Robert Coutelas (1930-85) was born into a poor French family who lived in a single room, and he died in a similar, pathetically impoverished, way. Nearly every opportunity life afforded he either abandoned or would broker no compromise for the sake of art. Now, 160 small works pay tribute to his vision at Asahi Beer Oyamazaki Villa Museum of Art.

Coutelas left elementary school at age 11 during World War II, and when the war was over he worked in a spinning factory in Theirs, Auvergne. Fascinated by what was known as “arts populaires” — items by unknown craftspeople, that included portraits, tarot cards and votive images — he spent his pocket money amassing his own collection. His parents, however, initially opposed his artist aspirations and threw the collection away, which led to an attempted suicide with an electric cord that left him unconscious for three weeks.

In 1947 he enrolled in a vocational industrial design program and taught himself casting, carving and painting before becoming a stonemason. He then quit the latter believing the medieval spirit of the craftsperson was irretrievable in his day and age. His time at the prestigious Ecole Nationale Superieure des Beaux-Arts de Lyon from 1953 was also short-lived, with him quitting in his second year. But by 1955, he was exhibiting with members of the new Lyon School of painting, who straddled figuration and abstraction, something that can be seen in the work “Flowers” (1959).

After hitchhiking to Paris in 1958, Coutelas received an honorable mention in the 1959 E. Othon Friesz Prix competition and then an exclusive gallery contract that provided him a place to work while he painted the Parisian streets and took trips to Venice and Cannes to work on gallery commissions such as “Gondola on the Grand Canal” (1960). Hailed and promoted by gallery PR as “today’s Utrillo” and the “second Bernard Buffet,” he broke the contract to pursue artistic freedom and found himself, again, in several years of extreme poverty.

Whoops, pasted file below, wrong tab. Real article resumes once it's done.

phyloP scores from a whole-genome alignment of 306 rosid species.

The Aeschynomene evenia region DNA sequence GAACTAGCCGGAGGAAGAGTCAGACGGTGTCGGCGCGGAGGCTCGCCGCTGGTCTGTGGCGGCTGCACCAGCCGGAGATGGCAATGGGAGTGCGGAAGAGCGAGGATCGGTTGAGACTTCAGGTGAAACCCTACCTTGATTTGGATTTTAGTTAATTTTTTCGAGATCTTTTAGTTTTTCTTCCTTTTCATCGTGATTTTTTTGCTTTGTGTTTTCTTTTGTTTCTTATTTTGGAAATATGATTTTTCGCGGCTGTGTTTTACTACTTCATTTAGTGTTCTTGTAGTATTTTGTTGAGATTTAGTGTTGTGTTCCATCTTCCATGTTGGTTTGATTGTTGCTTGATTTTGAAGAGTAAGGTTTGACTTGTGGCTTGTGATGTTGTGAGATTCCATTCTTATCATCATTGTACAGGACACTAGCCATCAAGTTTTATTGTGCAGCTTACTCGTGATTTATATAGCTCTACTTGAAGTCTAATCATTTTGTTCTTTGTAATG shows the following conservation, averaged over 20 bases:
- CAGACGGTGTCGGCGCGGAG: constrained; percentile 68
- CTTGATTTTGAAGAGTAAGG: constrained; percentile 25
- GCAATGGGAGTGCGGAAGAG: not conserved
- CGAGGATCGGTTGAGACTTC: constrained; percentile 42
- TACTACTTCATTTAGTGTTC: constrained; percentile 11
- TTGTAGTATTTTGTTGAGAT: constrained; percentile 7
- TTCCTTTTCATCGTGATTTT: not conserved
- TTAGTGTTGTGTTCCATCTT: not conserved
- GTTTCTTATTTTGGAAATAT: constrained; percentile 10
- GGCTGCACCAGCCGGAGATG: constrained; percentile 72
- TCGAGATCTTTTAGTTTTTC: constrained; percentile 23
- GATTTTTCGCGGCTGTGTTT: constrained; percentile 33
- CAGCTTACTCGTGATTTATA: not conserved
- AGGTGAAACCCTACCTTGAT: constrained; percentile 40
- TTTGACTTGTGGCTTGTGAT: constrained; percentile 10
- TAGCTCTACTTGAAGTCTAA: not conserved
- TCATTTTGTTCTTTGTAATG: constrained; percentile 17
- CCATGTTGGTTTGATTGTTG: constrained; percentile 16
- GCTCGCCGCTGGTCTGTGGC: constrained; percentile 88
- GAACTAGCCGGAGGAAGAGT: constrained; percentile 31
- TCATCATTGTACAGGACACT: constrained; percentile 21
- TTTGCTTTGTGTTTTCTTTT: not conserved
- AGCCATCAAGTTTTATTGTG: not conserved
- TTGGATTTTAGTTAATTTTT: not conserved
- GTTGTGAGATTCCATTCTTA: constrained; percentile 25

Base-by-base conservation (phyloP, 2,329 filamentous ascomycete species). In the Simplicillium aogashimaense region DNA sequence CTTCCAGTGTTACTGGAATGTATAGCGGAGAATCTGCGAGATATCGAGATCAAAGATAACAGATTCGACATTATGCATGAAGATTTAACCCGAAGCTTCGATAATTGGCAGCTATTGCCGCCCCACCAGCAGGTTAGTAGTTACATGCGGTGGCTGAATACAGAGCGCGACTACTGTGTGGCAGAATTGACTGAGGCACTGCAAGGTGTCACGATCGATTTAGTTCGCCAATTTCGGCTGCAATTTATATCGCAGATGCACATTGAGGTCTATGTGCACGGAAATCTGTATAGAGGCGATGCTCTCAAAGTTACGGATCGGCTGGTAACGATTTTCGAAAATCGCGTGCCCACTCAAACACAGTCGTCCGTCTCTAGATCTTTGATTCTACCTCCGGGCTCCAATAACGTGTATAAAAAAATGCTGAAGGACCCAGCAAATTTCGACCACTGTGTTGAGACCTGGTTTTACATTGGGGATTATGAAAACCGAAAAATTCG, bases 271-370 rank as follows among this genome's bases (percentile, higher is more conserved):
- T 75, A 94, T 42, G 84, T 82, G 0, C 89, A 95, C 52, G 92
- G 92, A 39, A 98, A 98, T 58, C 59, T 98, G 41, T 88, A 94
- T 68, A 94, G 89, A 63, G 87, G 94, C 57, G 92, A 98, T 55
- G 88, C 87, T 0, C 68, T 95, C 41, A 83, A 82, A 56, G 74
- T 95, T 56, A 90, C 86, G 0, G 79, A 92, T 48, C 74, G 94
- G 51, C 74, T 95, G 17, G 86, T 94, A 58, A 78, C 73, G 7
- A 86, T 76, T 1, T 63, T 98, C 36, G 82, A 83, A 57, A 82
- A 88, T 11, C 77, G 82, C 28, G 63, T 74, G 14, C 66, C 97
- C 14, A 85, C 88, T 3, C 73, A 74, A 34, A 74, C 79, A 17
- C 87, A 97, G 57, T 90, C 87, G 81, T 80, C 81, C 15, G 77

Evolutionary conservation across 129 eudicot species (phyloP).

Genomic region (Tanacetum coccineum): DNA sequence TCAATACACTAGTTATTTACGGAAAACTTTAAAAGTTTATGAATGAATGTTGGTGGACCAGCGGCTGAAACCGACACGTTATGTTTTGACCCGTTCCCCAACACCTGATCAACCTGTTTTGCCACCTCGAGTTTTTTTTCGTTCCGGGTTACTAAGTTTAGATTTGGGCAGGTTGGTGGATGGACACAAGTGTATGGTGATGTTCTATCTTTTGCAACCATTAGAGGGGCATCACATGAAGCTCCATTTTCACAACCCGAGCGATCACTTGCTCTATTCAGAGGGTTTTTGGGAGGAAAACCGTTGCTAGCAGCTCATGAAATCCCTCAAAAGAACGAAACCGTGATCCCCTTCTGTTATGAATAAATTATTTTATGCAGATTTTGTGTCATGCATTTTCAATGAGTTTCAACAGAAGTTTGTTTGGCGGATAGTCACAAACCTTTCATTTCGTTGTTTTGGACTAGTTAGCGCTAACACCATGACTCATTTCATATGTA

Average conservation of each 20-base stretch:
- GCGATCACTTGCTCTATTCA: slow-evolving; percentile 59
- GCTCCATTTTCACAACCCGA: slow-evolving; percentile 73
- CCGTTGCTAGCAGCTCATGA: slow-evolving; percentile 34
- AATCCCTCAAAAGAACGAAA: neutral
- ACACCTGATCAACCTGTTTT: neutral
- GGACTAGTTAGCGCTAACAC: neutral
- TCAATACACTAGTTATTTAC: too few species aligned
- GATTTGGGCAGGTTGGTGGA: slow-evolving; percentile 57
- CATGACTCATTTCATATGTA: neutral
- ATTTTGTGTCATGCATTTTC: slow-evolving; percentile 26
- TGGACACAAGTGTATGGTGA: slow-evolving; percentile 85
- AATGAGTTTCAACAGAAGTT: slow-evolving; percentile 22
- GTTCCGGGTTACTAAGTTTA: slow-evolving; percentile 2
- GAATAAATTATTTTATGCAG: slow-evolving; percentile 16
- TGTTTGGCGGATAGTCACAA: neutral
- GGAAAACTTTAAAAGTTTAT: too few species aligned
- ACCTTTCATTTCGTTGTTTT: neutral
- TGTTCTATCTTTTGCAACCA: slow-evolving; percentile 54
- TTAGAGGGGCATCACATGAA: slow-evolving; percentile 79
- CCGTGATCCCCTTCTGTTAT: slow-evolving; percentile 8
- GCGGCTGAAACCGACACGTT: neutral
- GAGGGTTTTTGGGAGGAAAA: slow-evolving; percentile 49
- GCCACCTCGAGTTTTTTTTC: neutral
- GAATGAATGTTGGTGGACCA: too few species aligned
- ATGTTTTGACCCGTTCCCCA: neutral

From 1967, using cardboard and wood that he found on the streets, he began his “Cartes” series of playing card-sized paintings with rounded corners that today look a little like smart-phone covers. The cards, covered in mystical, symbolic and medieval subject matter, would be arranged for works such as “Composition of My Nights 24-b” (1973).

Although he won a 1973 contest run by the playing-card maker Grimaud, Coutelas refused to have his works marketed by them, fearing his art be degraded. Later, when a gallery owner told him he would sell his cards if only he made them bigger, he broke off discussions. Even when Andre Malraux, former French Minister of Cultural Affairs, showed interest in 1975 and Coutelas was told to write him, he didn’t.

Essentially, Coutelas, while outside the art system, was not even part of the postwar “art brut” or outsider art scene. In his mind, he was moved to create a “personal eternity” in art. Tasked with explaining what that meant, he referred, bizarrely, to portraits hanging on the walls of a castle where a girlfriend once lived. Adding specificity, eternity, he had explained, was in the sitter’s silk clothes, laces and hairstyles.

“Robert Coutelas: I Seek the Small Golden Hand” at Asahi Beer Oyamazaki Villa Museum of Art runs until March 12; 10 a.m.-5 p.m. ¥900. Closed Mon. www.asahibeer-oyamazaki.com/english

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